The result (or some of them, anyway)? 45% unemployment (and something like 63% among the youth), beggars everywhere (including people who seem to be fairly average, middle-aged or even younger citizens, not just children and the elderly/disabled), funding for restorations and cultural support coming in from external sources, and increasingly conservative and possibly radicalized religious expression. The National Museum, which houses the 14th century Sephardic haggadah that was saved from the Nazis by Muslims, is closed indefinitely due to lack of funds.


What’s the difference between bombing and burning the National Library during wartime and shuttering the National Museum during peacetime?

And yet, this city is teeming with life, in a way that is not ignorant or dismissive of the past but seems to be almost in resistance to it. There is a great energy in Sarajevo, embodied by our vivacious 28-year-old tour guide who is the child of a Serbian father who stayed to defend the city and a Bosniak mother, and who grew up during the siege. You look around and think about the history of the city and see what otherwise seem to be average, everyday people walking past the physical scars left all around them, and you can see—you can feel—how Sarajevans made it through and how they may very well just continue to make it through, no matter what happens.

There is an indomitable spirit about this place and a huge variety of people walking down the street side by side: foreigners, veterans in uniform, young men in uniform, Bosniaks in full-on burkas, Bosniaks and Serbs and Croats in what we call “Balkan dress code,” i.e., lots of skin. (The people-watching is incredible.) A jewelry shop attendant went inside to retrieve a few coins from her purse for a middle-aged man who was begging at the door. The burek shop waiter blocked the little Roma girl from entering the store but chopped up a burek into small pieces wrapped in a napkin for her to take into the street to share with her sister. The market that was bombed in 1994, finally catapulting NATO into action, is in full swing today:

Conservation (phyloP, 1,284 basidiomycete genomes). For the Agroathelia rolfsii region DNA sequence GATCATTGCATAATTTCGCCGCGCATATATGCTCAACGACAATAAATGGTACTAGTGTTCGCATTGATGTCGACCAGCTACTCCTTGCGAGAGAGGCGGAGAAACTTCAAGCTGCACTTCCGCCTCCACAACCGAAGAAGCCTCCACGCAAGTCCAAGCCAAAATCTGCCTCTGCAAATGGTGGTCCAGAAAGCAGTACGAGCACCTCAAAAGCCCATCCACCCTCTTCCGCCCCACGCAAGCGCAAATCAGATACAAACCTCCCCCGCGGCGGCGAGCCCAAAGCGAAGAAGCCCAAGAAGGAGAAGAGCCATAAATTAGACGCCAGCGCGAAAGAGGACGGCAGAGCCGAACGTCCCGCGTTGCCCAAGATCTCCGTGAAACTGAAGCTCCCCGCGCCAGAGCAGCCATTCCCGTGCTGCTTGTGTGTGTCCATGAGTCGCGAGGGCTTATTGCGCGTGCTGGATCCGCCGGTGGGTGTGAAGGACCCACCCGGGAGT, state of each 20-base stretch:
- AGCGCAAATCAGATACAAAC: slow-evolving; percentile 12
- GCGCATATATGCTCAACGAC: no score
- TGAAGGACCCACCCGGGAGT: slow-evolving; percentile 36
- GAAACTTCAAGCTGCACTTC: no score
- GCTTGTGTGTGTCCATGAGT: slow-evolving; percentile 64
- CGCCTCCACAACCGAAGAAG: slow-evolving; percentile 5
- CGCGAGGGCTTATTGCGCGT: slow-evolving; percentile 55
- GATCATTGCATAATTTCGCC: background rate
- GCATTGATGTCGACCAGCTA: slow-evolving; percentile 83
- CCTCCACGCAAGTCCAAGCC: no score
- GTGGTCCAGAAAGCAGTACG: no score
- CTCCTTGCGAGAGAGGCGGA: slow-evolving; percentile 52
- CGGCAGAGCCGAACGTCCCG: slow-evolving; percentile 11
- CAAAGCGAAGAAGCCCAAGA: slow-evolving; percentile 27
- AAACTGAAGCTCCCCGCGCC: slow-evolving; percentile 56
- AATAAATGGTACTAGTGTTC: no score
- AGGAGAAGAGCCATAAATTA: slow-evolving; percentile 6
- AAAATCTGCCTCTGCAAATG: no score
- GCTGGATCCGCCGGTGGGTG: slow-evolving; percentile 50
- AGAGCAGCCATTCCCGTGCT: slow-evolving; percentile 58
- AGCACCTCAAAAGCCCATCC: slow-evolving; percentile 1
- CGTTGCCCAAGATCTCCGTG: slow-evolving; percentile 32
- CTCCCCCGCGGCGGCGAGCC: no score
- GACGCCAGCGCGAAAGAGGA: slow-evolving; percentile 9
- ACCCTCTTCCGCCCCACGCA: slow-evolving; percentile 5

Men still gather in the park to play spectator-sport chess and heckle each other mercilessly.

People are friendly, everyone who works downtown speaks English (more than the usual even in a tourist area for Eastern Europe—certainly more than in Bulgaria—and possibly, we speculated, because English-speakers have an additional skill and an advantage in a competitive labor market), customer service is good, there are fixed prices at the market shops and no harassment as you walk by, strangers are courteous to each other and even chatty on the trams, quite unlike the often gloomy, stoic Bulgarians.

In two days, Sarajevo has seemed to me simultaneously the embodiment of a completely unsustainable and untenable political/economic system, and also possibly the greatest city on earth.


Leave a Reply

Fill in your details below or click an icon to log in:

WordPress.com Logo

You are commenting using your WordPress.com account. Log Out /  Change )

Google+ photo

You are commenting using your Google+ account. Log Out /  Change )

Twitter picture

You are commenting using your Twitter account. Log Out /  Change )

Facebook photo

You are commenting using your Facebook account. Log Out /  Change )


Connecting to %s